What you need to know about sugar

Human bodies need sugar to survive, but sugar is also considered the bad guy by many nutritionists. To help navigate your way to a healthy lifestyle around sugar, here are some of the fundamental facts about sugar.

1. A can of soft drink contains your maximum daily sugar intake

Natural sugars are present in many fruit, vegetables and dairy foods ­– even those that are not obviously sweet. Or natural sugars can be added to food, and it’s that added sugar that we need to limit to less than 10 per cent of total energy intake, according to the World Health Organization.

A University of Sydney study shows that Australians are eating, on average, 22kg of added sugar per person every year or 60 grams of sugar per person per day (that’s around 14 teaspoons of white sugar). The recommended daily intake is six teaspoons.

“The majority of Australians are consuming above the World Health Organization’s recommended 10kg of added sugar per person every year,” says Dr Kieron Rooney from the University of Sydney.

“Take, for example, a sugar sweetened drink. If you consume just one can, you’re consuming your maximum recommended limit of added sugar for the day.”

A large fruit juice can also contain up to 60g of sugar per 500ml.

2. Sugar can hide in the least likely places

You may think that by avoiding sweets, ice cream, lollies, cakes, soft drinks and the like that you are keeping your sugar intake in check. Unfortunately, there are plenty of foods that might not be considered sweet, but that are hiding unnaturally high sugar content. There can be high sugar content in bread, crackers, tomato sauce, tonic water and fat-free salad dressings, just to name a few. For all processed and packaged foods, the Nutritional Information table (usually on the rear label) will list the major nutrients (fats, protein and carbohydrate). Sugar content (both per recommended serve and per 100g (which indicates the percentage of sugars in the product) is listed immediately below Carbohydrates content because sugars are a subset of carbohydrates.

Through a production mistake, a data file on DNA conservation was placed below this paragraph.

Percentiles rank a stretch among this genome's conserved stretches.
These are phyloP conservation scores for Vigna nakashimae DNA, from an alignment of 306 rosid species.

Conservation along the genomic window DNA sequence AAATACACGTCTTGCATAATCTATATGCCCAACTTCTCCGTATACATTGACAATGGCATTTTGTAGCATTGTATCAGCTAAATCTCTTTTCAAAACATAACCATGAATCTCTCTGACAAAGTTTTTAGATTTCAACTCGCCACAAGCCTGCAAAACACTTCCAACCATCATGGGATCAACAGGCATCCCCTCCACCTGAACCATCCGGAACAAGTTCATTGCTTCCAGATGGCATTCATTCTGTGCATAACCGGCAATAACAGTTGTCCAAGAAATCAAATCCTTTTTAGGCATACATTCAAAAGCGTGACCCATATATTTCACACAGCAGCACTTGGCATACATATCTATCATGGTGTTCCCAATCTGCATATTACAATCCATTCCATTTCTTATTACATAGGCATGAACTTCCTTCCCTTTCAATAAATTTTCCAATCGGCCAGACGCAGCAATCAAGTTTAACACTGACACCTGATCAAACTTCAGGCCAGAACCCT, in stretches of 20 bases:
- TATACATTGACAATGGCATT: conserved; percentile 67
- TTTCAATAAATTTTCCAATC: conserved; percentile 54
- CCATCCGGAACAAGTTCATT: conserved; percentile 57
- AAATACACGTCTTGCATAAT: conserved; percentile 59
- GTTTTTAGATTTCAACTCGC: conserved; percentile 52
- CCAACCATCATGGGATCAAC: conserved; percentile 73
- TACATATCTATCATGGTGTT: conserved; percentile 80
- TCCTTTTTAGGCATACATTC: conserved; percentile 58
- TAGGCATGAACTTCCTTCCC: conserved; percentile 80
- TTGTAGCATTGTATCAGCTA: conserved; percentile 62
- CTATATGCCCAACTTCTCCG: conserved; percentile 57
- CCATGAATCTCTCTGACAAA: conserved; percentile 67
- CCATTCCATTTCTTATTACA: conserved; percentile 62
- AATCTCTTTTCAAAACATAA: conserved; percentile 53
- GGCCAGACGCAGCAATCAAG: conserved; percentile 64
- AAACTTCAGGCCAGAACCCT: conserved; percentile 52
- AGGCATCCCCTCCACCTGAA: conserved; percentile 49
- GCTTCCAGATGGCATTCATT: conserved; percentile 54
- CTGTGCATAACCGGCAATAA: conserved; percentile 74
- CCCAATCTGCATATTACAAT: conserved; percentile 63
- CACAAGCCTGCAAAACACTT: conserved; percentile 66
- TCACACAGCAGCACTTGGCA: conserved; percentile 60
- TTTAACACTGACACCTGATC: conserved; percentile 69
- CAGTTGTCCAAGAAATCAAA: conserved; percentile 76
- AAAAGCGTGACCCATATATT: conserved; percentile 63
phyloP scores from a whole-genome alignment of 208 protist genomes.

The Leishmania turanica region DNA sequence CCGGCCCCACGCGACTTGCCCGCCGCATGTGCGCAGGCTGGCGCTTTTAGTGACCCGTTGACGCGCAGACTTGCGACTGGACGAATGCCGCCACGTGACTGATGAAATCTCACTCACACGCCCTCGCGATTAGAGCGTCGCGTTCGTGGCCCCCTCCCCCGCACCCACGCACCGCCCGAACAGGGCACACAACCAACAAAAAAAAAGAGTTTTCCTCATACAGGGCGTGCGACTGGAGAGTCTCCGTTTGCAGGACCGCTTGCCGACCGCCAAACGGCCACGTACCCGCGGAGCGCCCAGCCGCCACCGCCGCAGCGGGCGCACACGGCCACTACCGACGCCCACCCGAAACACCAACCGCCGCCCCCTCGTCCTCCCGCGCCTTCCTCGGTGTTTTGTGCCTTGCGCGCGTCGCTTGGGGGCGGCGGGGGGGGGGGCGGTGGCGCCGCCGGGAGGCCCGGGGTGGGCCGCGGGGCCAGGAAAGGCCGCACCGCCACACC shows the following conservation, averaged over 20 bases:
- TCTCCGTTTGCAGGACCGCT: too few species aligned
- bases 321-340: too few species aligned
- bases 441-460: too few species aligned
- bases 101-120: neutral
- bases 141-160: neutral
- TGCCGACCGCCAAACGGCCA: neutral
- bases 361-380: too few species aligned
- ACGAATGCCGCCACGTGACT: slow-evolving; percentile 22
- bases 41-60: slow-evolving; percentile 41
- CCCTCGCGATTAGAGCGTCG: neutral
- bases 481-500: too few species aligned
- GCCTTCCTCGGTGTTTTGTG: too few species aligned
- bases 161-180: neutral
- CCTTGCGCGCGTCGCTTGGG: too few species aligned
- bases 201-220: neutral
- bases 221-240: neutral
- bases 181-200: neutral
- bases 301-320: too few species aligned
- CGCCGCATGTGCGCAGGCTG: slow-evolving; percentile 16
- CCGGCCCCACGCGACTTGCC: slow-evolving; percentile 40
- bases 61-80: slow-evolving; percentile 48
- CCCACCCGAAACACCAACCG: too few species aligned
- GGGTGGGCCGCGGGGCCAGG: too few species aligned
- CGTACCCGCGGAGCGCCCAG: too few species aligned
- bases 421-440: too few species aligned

3. Not all sugar studies can be trusted

Soft drink companies and the sugar industry as a whole use similar tactics to those once employed by the tobacco industry, sponsoring favourable studies into the health effects of sugars. If you have read studies claiming that sugar isn’t actually harmful or downplaying the level of harm, chances are that that study was funded by the sugar industry. Professor Lisa Bero from the University of Sydney says “research studies funded by sugar-sweetened beverage companies are more likely to conclude that sugar is not harmful than studies with other sponsors, and research studies funded by artificial sweetener companies are less likely to find that consumption of artificial sweeteners is associated with weight gain than studies with other sponsors”.

4. Sugar is addictive

The reason sugar tastes so good to us is explained through evolutionary biology. In nature, sweet foods like fruits are often full of the vitamins, minerals and energy that helped humans survive. The receptors on our tongues tell us that these foods are delicious, so that we keep eating them. Evolution has conditioned your body to reward the discovery of sugar, but you now have to consciously avoid manipulation by food and drink companies into consuming excessive amounts of sugar.

5. You don’t need added sugar

Dr Rooney says we can meet all of our energy needs to not only sustain life but to thrive without foods and drinks containing added sugars. “Cutting the foods that contain added sugars out of our diet will not deprive you of any essential nutrients you can’t get anywhere else in the diet,” said Dr Rooney.

Related articles:
How much sugar fuels diabetes?
Do you have a sugar addiction?
Dementia link to blood sugar level

Written by Ben Hocking

Ben Hocking is a skilled writer and editor with interests and expertise in politics, government, Centrelink, finance, health, retirement income, superannuation, Wordle and sports.

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